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Jake Sawyers

“It’s up to you how much you allow your disability to define your career”
Jake Sawyers. Photo: Christopher Andreou
Jake Sawyers. Photo: Christopher Andreou

Actor Jake Sawyers recently took part in theatre company Extant’s Pathways programme, which is a year-long bespoke training scheme for visually impaired theatremakers. Sawyers tells Giverny Masso about performing in his first drag show and why he wants to do non-visually impaired roles…

Tell me about Extant’s Pathways programme…
It’s a year-long scheme. For the first six months we took part in workshops in London. That ended in a showcase, followed by a further six months with our mentor. The industry event was advertised as a showcase, but it grew from that and became half showcase and half visual awareness training and advocacy.

What can members of the industry do to be more inclusive of visually impaired actors?
Make yourself approachable and don’t be scared to ask questions. See visually impaired actors as professional people and don’t think of us as a box to tick. Be open and know that we can do the work. I think theatre is doing a good job of being inclusive to visually impaired actors. A lot of the other creative industries could learn from theatre. There are a lot of compassionate people who work in the sector, especially in Cardiff.

Tell me about a recent performance that was important to you?
I recently did my first drag show. It’s always something I’ve been interested in doing and I’ve done a bit of stand-up comedy around visual impairment. I was given the opportunity to do a 10-minute drag piece at Wales Millennium Centre with a drag queen I know. I thought that opportunity would never come up, because a lot of drag queens come up through the club scene, and being visually impaired, I thought that scene wasn’t for me. If I was ever going to do it, it was going to be in a theatre. My act involved a lot of advocacy for visual impairment, wrapped up in humour and singing. It’s something I’m going to carry on with.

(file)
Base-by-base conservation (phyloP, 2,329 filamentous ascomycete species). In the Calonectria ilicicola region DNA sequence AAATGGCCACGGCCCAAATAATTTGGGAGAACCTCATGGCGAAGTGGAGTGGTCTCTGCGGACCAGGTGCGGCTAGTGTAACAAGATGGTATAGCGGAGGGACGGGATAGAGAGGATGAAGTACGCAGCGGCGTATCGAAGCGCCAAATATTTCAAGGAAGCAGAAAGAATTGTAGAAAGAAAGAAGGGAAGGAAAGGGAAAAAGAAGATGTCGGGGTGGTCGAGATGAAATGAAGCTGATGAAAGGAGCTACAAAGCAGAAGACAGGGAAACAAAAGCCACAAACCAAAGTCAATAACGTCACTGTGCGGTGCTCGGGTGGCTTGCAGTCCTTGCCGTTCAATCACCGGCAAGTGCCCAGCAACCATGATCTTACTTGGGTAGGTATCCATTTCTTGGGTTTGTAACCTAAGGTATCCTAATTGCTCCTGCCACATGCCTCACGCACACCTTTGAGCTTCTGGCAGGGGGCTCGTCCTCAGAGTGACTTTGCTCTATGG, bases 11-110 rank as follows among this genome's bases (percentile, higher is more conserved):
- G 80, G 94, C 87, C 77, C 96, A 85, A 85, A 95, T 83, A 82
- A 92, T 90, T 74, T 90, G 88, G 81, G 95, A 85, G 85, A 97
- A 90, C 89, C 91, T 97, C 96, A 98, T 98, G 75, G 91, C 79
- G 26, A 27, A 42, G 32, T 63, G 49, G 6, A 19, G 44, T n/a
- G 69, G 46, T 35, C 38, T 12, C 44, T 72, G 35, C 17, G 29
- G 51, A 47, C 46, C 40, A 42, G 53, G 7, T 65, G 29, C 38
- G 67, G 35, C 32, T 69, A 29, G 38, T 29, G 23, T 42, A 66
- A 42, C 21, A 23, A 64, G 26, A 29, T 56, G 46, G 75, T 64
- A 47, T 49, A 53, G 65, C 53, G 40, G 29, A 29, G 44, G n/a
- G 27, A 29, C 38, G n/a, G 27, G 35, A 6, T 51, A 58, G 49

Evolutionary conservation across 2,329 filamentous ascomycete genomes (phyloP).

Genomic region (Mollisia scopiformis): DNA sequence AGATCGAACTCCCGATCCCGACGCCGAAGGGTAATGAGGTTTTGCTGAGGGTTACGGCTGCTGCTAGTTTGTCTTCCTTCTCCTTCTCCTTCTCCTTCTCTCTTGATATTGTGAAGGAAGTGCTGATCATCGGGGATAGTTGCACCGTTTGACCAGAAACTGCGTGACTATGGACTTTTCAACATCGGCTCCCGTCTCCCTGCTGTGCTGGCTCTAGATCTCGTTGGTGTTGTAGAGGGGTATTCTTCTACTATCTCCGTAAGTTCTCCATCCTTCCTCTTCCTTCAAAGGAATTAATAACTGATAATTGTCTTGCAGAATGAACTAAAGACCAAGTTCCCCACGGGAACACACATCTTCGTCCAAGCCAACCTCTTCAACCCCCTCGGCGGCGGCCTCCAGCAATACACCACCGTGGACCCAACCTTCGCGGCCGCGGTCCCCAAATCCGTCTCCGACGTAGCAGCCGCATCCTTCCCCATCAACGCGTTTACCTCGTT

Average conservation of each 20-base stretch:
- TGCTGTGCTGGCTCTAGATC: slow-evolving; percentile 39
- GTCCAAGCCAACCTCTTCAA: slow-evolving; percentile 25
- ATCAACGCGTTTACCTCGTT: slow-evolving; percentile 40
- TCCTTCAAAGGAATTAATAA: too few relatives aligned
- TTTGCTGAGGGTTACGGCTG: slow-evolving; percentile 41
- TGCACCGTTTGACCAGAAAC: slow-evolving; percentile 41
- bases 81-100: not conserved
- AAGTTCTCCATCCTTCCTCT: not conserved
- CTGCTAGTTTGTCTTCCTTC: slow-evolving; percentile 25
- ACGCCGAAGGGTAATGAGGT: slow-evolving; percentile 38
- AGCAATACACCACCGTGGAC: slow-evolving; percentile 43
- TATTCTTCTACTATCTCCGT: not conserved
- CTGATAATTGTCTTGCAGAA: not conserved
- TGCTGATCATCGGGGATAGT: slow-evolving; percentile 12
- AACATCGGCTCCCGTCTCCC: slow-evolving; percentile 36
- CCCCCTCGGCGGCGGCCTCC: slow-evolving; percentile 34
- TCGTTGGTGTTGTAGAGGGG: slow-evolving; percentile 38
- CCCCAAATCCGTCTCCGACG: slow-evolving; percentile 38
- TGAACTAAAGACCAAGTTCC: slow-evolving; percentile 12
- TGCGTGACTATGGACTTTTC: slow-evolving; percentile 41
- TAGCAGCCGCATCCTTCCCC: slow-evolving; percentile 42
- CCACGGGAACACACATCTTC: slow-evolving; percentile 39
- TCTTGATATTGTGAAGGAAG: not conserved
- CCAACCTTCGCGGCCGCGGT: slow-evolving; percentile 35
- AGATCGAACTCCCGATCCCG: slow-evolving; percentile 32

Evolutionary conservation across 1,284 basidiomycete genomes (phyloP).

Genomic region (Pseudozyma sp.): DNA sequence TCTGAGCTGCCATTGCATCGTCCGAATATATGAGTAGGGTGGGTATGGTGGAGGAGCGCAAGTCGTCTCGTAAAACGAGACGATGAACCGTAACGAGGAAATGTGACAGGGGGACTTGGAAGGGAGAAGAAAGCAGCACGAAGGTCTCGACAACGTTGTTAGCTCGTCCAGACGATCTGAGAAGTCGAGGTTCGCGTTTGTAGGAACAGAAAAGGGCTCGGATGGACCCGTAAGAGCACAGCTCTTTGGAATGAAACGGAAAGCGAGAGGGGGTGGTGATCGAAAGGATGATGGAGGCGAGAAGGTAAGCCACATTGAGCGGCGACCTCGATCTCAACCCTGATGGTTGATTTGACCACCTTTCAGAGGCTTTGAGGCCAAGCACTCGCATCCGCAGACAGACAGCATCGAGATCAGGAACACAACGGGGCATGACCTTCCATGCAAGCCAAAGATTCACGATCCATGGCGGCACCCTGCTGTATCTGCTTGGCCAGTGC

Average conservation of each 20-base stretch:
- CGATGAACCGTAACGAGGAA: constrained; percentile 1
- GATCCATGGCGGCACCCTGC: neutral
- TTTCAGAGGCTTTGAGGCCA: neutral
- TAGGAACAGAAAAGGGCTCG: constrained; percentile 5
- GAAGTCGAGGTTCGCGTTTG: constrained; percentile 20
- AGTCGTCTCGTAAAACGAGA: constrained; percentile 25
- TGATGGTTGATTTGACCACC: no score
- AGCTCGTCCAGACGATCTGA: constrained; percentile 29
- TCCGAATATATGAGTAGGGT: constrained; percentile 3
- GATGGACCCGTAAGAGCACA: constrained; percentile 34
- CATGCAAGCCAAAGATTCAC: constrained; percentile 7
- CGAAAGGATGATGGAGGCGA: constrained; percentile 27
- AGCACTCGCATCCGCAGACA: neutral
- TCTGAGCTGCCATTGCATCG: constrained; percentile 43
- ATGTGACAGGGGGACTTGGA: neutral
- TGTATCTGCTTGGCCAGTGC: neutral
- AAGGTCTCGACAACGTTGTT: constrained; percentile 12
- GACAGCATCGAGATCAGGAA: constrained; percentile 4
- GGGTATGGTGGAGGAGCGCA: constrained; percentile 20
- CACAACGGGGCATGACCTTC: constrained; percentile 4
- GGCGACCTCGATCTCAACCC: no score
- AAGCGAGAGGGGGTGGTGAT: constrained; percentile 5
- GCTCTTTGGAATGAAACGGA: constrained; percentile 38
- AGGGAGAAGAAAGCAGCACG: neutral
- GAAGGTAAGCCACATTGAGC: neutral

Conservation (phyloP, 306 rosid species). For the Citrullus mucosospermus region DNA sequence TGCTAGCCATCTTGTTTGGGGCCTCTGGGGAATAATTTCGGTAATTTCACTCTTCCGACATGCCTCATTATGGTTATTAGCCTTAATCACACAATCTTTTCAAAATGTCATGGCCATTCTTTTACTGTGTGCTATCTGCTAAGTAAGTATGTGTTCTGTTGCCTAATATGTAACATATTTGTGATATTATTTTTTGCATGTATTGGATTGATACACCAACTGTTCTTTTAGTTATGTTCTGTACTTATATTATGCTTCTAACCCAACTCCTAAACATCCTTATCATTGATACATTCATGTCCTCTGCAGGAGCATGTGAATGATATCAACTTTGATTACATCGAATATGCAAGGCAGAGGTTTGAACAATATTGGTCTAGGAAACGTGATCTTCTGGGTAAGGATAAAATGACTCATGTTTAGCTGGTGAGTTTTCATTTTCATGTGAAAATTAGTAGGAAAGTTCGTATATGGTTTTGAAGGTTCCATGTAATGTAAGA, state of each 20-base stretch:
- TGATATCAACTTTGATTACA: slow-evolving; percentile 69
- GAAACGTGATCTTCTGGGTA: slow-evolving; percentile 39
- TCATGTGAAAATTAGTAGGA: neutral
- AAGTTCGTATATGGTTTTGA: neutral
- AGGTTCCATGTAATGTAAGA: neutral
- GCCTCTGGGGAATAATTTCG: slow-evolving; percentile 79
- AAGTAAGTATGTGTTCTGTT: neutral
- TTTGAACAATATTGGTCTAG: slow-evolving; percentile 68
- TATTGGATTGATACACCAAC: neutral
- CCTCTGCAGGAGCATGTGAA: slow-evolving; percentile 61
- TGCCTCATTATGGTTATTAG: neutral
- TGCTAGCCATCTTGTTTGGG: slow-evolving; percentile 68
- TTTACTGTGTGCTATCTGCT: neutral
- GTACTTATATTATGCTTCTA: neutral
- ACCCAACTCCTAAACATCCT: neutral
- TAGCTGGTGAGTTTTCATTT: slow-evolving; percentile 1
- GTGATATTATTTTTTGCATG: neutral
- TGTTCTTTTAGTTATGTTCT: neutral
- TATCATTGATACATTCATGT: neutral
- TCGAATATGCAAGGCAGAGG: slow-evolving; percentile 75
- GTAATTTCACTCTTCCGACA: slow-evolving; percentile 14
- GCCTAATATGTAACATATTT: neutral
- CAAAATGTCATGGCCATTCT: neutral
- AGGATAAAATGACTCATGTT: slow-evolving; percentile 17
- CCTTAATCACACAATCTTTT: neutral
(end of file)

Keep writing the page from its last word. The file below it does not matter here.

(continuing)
What other work would you like to do?
I’m also looking to do non-visually impaired work – anything that comes up. I’m up for solid acting roles, because talking about visual impairment can get a bit repetitive so it’s nice to get into a role that explores another issues. I’m part of the agency VisAble People, which puts disabled actors in disabled roles, but I’m looking for a mainstream agent.

What would your advice be to aspiring disabled actors?
You are the expert in your own condition and how it affects you. Self advocacy isn’t always easy but its definitely a skill I use and practise every day. It’s up to you, and no one else, how much you allow your disability to define your career. My visual impairment has gotten me some great opportunities. I celebrate it and I let it inspire my work, but it’s not the only thing that inspires me. Don’t let people put you in a box, but also know when to take criticism, learn from negative experiences and always strive to grow as a performer.

CV Jake Sawyers

Training: Acting BTec at Neath Port Talbot College (2011-13); BA in acting from University of Wales, Trinity St David (2013-16)
First professional role: Monthly slot as a junior chef on Blue Peter (2007-8)
Agent: VisAble People

Jake Sawyers is performing in a drag show on August 17 at Wales Millennium Centre, Cardiff. For more information go to: wmc.org.uk

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